E-Week panel discusses media attention, the CEO profile, and why the product is most important
The business of business journalism has been described as a three-legged stool: a platform created by journalists, business insiders and public relations professionals.
On Tuesday February 26, Stanford Journalism Professor Ann Grimes joined members of all three groups for an E-Week panel discussion about what entrepreneur need to know endeavors how to get -- and when to avoid -- media coverage.
"Our guests approach [the media process] from different angles," Grimes said. "That's an important dynamic for you moguls in the making to understand as you embark on launching your new ventures."
The panel was featured journalist Quentin Hardy, Silicon Valley Bureau Chief of Forbes Magazine, analyst Charlene Li, vice president and principal analyst for Forrester Research, and PR agent Margit Wennmachers, co-founder of OutCast Communications.
"The company you work for has a character is the world, it has a narrative.
The group touched on a variety of topics, and discussed how companies can manage their public image. Using local start-ups like Facebook and Google, they talked about how to get the media spotlight and what to do when it gets too hot.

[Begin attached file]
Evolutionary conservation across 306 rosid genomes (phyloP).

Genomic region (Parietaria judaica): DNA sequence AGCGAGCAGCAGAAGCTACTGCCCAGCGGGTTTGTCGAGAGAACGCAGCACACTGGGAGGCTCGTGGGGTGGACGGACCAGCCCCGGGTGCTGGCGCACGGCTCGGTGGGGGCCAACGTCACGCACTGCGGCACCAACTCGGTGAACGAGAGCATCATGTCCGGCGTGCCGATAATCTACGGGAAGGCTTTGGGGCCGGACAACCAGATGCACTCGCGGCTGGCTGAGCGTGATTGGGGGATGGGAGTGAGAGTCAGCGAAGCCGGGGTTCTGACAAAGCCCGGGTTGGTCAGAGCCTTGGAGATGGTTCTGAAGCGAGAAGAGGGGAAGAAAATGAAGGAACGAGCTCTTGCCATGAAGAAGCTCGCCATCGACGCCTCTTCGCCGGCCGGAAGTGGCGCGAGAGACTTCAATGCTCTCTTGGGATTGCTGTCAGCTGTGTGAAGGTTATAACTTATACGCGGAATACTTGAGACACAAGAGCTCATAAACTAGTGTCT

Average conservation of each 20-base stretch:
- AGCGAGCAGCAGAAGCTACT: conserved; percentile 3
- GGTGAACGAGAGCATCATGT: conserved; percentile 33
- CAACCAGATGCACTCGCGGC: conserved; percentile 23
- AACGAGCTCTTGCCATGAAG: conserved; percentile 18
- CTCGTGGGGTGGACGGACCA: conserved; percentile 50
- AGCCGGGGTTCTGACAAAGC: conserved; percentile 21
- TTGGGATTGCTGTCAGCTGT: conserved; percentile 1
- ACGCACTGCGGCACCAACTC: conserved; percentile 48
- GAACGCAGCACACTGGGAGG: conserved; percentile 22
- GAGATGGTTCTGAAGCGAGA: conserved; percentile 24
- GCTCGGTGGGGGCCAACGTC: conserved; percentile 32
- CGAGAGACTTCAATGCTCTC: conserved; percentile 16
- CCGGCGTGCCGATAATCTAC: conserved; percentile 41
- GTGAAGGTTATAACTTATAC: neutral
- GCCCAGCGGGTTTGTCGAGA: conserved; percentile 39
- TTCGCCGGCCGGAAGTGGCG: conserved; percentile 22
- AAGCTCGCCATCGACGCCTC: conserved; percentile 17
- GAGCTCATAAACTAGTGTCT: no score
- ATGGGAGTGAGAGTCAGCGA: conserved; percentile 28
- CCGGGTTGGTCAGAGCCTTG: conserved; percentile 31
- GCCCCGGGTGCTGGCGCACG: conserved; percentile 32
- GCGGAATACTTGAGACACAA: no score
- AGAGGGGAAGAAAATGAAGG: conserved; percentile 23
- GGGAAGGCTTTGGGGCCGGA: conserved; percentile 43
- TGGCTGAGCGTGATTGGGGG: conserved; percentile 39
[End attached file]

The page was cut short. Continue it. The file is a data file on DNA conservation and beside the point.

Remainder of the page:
"The company you start or work for has a kind of character in the world," Hardy told the audience in Bishop Auditorium. "The CEO often embodies the character of the company."
"I'm sorry about that," he joked.
As an example of the CEO profile, the group discussed a recent 60 minutes piece on Facebook's Mark Zuckerberg. Panelists Li and Wennmachers were both involved in the project -- with the former appearing in front of the camera and the latter working behind it.
They talked about how the process is a dynamic one, with interests and input varying among participants.
"Months earlier, 60 minutes wouldn't have made any sense," Wennmachers said. "Who's watching 60 minutes? That's where there's growth happening -- that wasn't true six months or a year before."
The panelists stressed that while communication skills are important for pitching a product to consumers, having a good product worth consuming is still the bottom line.
"It's really hard -- without any case studies and any customers -- to say why we need to pay attention to you," said Li.
Although it was evident that the panelists shared differing perspectives about business media and entrepreneurship coverage, they were collegial about any discrepancies.
"There's a famous love-hate relationship," Wennmachers said. "But there's codependency."